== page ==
The new Santa Cruz 5010 is on it's way to us!
Yep, this is later than I had intended, but I had a few injury issues earlier in the year which caused me to stare at this fully built bike sat in my kitchen, just in view from my TV seat where I was resting the torn ligaments in my right foot. It was deeply frustrating as it was just a stupid injury that I didn't even do on my bike. If you've ever torn a ligament(s) you'll know what the pain is like. There's just no way you can ride a bike in the direct aftermath.
Great intentions oft' go astray... As this short video will attest!
Anyway... I'm back on my feet (foot) again. I built this bike in January and didn't get to really ride it until late in February, so I'll just do a basic run-down of the spec and why it was built this way and in part 2 I'll get heavier into the way it rides.
So I should clarify that my preceding bike was a Bronson CC. The very same bike that Danny Macaskill rode on his film "The Ridge" Same forks, same wheels, even the same colour scheme. In fact, 90% the same bike. An absolutely rock-solid bike that would take just about anything you could throw at it. But I had a problem with it. The more eagle eyed of you will notice that this bike is also (almost) a complete replica of Danny's "Wee day out" bike too. Not a fanboy move, just a preference of the colour red over the other matte black version that was available at the time.
My Bronson was just too much bike in the context of how I use an MTB. I could straight-line anything on that bike and once I'd got used to this, it DID make me faster and more fearless, but I found it a bit of a chore to ride outside of the short bike ride kind of day. I spend a lot of time on my bike in one go. 7 hours, 8,9,10... Bothy rides, overnights, big loops, point to point riding and the like, so I started my research on the 5010, the bike that Santa Cruz launched (originally as the SOLO) with this type of riding in mind.
Everyone remembers the Advert with Steve Peat shredding Torridon's Corrie Lair path?
Outside of a few car park laps on Dirtschool's Andy Barlow's 5010 and a couple of short rides on demo bikes, all I had was my research and the general idea that this would be a bike that would fulfil the following needs.
A: Easier to pedal with a harder actuation of the shock (shorter back-end) meaning less pedal bob and super tuneable with the DPS shock.
B: Less "forgiving" on the big stuff and would make me learn how to ride lines and obstacles all over again.
C: Just be a better, more comfortable riding position (longer top-tube) with a weight that I could deal with on very long, unassisted rides.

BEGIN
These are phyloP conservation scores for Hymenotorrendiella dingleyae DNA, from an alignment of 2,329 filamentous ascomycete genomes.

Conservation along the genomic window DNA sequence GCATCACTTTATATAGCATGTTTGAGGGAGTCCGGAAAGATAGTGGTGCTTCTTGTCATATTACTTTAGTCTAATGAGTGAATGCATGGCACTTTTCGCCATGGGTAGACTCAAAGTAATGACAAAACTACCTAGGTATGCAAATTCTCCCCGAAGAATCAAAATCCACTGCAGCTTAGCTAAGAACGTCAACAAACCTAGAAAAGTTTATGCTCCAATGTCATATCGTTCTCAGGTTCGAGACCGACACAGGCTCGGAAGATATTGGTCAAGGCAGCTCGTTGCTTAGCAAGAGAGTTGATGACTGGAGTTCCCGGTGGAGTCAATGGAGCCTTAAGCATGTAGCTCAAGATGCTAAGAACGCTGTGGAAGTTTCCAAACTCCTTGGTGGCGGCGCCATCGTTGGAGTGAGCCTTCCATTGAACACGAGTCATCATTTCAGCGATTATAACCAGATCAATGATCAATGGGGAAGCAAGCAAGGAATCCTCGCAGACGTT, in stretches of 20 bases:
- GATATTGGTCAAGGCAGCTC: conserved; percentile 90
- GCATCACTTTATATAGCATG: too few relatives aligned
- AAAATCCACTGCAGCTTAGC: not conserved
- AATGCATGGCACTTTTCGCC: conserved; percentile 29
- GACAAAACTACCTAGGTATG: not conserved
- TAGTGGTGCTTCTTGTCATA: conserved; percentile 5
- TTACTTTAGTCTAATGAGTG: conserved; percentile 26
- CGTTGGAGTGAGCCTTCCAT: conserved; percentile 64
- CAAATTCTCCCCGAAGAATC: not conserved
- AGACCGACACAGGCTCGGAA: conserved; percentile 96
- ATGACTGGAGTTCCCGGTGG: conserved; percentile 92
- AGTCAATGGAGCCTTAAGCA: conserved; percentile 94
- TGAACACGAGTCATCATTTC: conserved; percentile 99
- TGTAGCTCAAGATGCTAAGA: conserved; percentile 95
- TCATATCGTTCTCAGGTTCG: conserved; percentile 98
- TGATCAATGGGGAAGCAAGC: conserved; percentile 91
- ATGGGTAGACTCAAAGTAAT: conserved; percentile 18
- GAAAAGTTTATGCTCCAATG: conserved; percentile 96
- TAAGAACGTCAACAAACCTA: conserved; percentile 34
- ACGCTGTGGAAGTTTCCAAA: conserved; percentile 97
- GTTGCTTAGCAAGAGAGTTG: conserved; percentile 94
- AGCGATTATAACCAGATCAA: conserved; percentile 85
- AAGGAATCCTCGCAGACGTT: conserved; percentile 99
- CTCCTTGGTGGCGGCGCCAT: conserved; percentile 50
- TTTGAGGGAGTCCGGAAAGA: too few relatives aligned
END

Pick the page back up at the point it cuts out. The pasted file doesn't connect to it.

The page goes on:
I also have been spending a lot of time stopping and starting and attending to less experienced riders both in my private riding life and my role as an instructor for Ridelines Mountain Bike Tuition. So the burliness and travel range of the (MK1) Bronson was becoming a bit of an issue. I felt like I needed something a bit sharper, a bit less docile and something that would challenge my riding a bit more. I'd had a shot of the new 27+ Tallboy CC and loved it, but it was very XC. Totally manageable, light, flick-able and a really enjoyable bike for covering distance efficiently and chalking up loads of fun miles. But I felt that it got out of its depth very quickly indeed and usually without much warning.
So the 5010 is where I ended up. It really is the simplest of bikes at it's core offering 130mm of VPP travel through 27.5 wheels, boost axle spacing front and rear, a 67 degree head angle (just 1 degree less than a Bronson) and 334mm BB, again just 7mm lower than a Bronson. So, a pretty aggresive shorter travel machin. Stick on a 140mm Pike RCT3 and you have a bike you can really get your teeth into on the fast stuff, but will be super hospitable on the everyday ride front.
It's as comfortable is it is unforgiving, as fast and flickable as it is predictable and as light as it is strong and stiff and efficient. It really is quite an engineering miracle that bikes can now be made this light, this stiff and this strong without cutting any corners.
In a quick spec run-down, all I really pushed the boat out on were the wheels. After having the super stiff ENVE 60 Forty on the Bronson, there was just no going back to alloy for me, not at least while I had access to a alternative. The DT-Swiss XCM1200 wheelset is both strong and super light with amazing hubs and race proven pedigree, so there was really no other option for me. The reat of the bike is Shimano M-8000 XT with the exception of an XTR rear shifter, just because it feels so nige on the thumb.
I guess you could say that a Chris King headset is a luxury? But in this day & age, this product is indispensable as a staple part on any high-end bike that is going to be used as the designer intended. It will outlast a half dozen other headsets and most probably still be on the bike when it eventually moves on from my ownership. Other bits from companies like Race Face, Gamut and KS again are just hard wearing parts with good pedigree that will likely stand the test of time.
The one other finishing touch I added was from Invisiframe. £70 for this product is a no-brainer when you tot-up the money invested in making all these parts look like your dream bike.
So as a brief introduction to the bike (this particular bike) and why I decided on it, I guess that will do. I've ridden it fairly regularly for the last 3 months and even done an endurance racing event on it. So once I've got some riding photos back, I'll do a follow-up on my component choice and some feedback on how she rides. Probably in a short video.